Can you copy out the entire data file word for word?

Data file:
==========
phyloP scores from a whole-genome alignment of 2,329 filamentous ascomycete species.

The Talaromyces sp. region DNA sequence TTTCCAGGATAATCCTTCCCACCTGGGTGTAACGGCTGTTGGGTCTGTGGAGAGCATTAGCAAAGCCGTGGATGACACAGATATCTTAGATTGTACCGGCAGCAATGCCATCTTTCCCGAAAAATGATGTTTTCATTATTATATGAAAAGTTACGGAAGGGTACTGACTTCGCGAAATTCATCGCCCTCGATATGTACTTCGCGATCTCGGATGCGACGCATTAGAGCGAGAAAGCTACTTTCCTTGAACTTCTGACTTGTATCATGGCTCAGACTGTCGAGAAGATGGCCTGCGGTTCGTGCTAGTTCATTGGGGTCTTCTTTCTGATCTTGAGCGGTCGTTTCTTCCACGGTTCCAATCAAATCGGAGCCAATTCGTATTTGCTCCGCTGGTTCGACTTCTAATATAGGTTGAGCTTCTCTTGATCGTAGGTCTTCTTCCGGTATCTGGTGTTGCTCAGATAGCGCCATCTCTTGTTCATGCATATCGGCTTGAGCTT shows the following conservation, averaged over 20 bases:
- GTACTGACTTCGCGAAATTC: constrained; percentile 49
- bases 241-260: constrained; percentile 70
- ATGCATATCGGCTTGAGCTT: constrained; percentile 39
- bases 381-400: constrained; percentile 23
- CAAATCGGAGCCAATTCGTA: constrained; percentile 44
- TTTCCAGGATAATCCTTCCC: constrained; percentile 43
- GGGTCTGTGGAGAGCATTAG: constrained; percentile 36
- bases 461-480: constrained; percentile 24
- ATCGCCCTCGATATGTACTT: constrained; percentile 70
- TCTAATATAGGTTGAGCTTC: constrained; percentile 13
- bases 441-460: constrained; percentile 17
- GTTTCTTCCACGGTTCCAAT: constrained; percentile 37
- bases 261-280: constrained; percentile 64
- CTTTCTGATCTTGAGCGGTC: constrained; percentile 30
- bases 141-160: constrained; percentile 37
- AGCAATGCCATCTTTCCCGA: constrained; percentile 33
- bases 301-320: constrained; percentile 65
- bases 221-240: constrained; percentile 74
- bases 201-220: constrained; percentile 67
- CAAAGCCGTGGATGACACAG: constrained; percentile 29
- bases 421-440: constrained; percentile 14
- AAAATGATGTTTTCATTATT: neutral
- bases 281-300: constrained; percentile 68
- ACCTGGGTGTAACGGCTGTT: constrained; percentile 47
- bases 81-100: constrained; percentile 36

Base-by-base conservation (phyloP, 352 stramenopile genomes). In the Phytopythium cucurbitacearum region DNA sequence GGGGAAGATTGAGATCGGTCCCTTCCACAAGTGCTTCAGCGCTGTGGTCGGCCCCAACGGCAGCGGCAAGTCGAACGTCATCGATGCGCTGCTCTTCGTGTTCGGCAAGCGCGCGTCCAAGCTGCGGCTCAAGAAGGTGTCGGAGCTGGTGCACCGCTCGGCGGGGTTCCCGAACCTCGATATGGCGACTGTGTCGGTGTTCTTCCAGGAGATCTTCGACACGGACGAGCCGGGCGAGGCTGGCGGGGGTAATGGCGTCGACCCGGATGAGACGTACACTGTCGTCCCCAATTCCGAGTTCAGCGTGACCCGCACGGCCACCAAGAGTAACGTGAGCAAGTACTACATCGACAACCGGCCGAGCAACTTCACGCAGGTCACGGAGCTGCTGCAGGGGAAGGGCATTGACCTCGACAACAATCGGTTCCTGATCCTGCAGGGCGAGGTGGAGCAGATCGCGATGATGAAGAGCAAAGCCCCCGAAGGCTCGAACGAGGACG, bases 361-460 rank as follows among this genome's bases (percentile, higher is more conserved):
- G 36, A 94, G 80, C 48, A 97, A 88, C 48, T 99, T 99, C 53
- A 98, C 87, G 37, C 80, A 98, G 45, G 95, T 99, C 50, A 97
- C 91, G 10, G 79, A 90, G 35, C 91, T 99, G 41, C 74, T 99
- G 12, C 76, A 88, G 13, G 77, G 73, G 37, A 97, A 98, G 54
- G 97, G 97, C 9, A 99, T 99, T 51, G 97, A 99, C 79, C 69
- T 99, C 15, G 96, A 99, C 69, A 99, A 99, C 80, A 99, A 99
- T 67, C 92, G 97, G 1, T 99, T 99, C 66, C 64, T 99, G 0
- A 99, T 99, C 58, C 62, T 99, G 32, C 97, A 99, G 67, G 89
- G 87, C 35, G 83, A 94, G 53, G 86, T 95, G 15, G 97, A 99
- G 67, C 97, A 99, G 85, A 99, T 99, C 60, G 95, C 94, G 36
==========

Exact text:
phyloP scores from a whole-genome alignment of 2,329 filamentous ascomycete species.

The Talaromyces sp. region DNA sequence TTTCCAGGATAATCCTTCCCACCTGGGTGTAACGGCTGTTGGGTCTGTGGAGAGCATTAGCAAAGCCGTGGATGACACAGATATCTTAGATTGTACCGGCAGCAATGCCATCTTTCCCGAAAAATGATGTTTTCATTATTATATGAAAAGTTACGGAAGGGTACTGACTTCGCGAAATTCATCGCCCTCGATATGTACTTCGCGATCTCGGATGCGACGCATTAGAGCGAGAAAGCTACTTTCCTTGAACTTCTGACTTGTATCATGGCTCAGACTGTCGAGAAGATGGCCTGCGGTTCGTGCTAGTTCATTGGGGTCTTCTTTCTGATCTTGAGCGGTCGTTTCTTCCACGGTTCCAATCAAATCGGAGCCAATTCGTATTTGCTCCGCTGGTTCGACTTCTAATATAGGTTGAGCTTCTCTTGATCGTAGGTCTTCTTCCGGTATCTGGTGTTGCTCAGATAGCGCCATCTCTTGTTCATGCATATCGGCTTGAGCTT shows the following conservation, averaged over 20 bases:
- GTACTGACTTCGCGAAATTC: constrained; percentile 49
- bases 241-260: constrained; percentile 70
- ATGCATATCGGCTTGAGCTT: constrained; percentile 39
- bases 381-400: constrained; percentile 23
- CAAATCGGAGCCAATTCGTA: constrained; percentile 44
- TTTCCAGGATAATCCTTCCC: constrained; percentile 43
- GGGTCTGTGGAGAGCATTAG: constrained; percentile 36
- bases 461-480: constrained; percentile 24
- ATCGCCCTCGATATGTACTT: constrained; percentile 70
- TCTAATATAGGTTGAGCTTC: constrained; percentile 13
- bases 441-460: constrained; percentile 17
- GTTTCTTCCACGGTTCCAAT: constrained; percentile 37
- bases 261-280: constrained; percentile 64
- CTTTCTGATCTTGAGCGGTC: constrained; percentile 30
- bases 141-160: constrained; percentile 37
- AGCAATGCCATCTTTCCCGA: constrained; percentile 33
- bases 301-320: constrained; percentile 65
- bases 221-240: constrained; percentile 74
- bases 201-220: constrained; percentile 67
- CAAAGCCGTGGATGACACAG: constrained; percentile 29
- bases 421-440: constrained; percentile 14
- AAAATGATGTTTTCATTATT: neutral
- bases 281-300: constrained; percentile 68
- ACCTGGGTGTAACGGCTGTT: constrained; percentile 47
- bases 81-100: constrained; percentile 36

Base-by-base conservation (phyloP, 352 stramenopile genomes). In the Phytopythium cucurbitacearum region DNA sequence GGGGAAGATTGAGATCGGTCCCTTCCACAAGTGCTTCAGCGCTGTGGTCGGCCCCAACGGCAGCGGCAAGTCGAACGTCATCGATGCGCTGCTCTTCGTGTTCGGCAAGCGCGCGTCCAAGCTGCGGCTCAAGAAGGTGTCGGAGCTGGTGCACCGCTCGGCGGGGTTCCCGAACCTCGATATGGCGACTGTGTCGGTGTTCTTCCAGGAGATCTTCGACACGGACGAGCCGGGCGAGGCTGGCGGGGGTAATGGCGTCGACCCGGATGAGACGTACACTGTCGTCCCCAATTCCGAGTTCAGCGTGACCCGCACGGCCACCAAGAGTAACGTGAGCAAGTACTACATCGACAACCGGCCGAGCAACTTCACGCAGGTCACGGAGCTGCTGCAGGGGAAGGGCATTGACCTCGACAACAATCGGTTCCTGATCCTGCAGGGCGAGGTGGAGCAGATCGCGATGATGAAGAGCAAAGCCCCCGAAGGCTCGAACGAGGACG, bases 361-460 rank as follows among this genome's bases (percentile, higher is more conserved):
- G 36, A 94, G 80, C 48, A 97, A 88, C 48, T 99, T 99, C 53
- A 98, C 87, G 37, C 80, A 98, G 45, G 95, T 99, C 50, A 97
- C 91, G 10, G 79, A 90, G 35, C 91, T 99, G 41, C 74, T 99
- G 12, C 76, A 88, G 13, G 77, G 73, G 37, A 97, A 98, G 54
- G 97, G 97, C 9, A 99, T 99, T 51, G 97, A 99, C 79, C 69
- T 99, C 15, G 96, A 99, C 69, A 99, A 99, C 80, A 99, A 99
- T 67, C 92, G 97, G 1, T 99, T 99, C 66, C 64, T 99, G 0
- A 99, T 99, C 58, C 62, T 99, G 32, C 97, A 99, G 67, G 89
- G 87, C 35, G 83, A 94, G 53, G 86, T 95, G 15, G 97, A 99
- G 67, C 97, A 99, G 85, A 99, T 99, C 60, G 95, C 94, G 36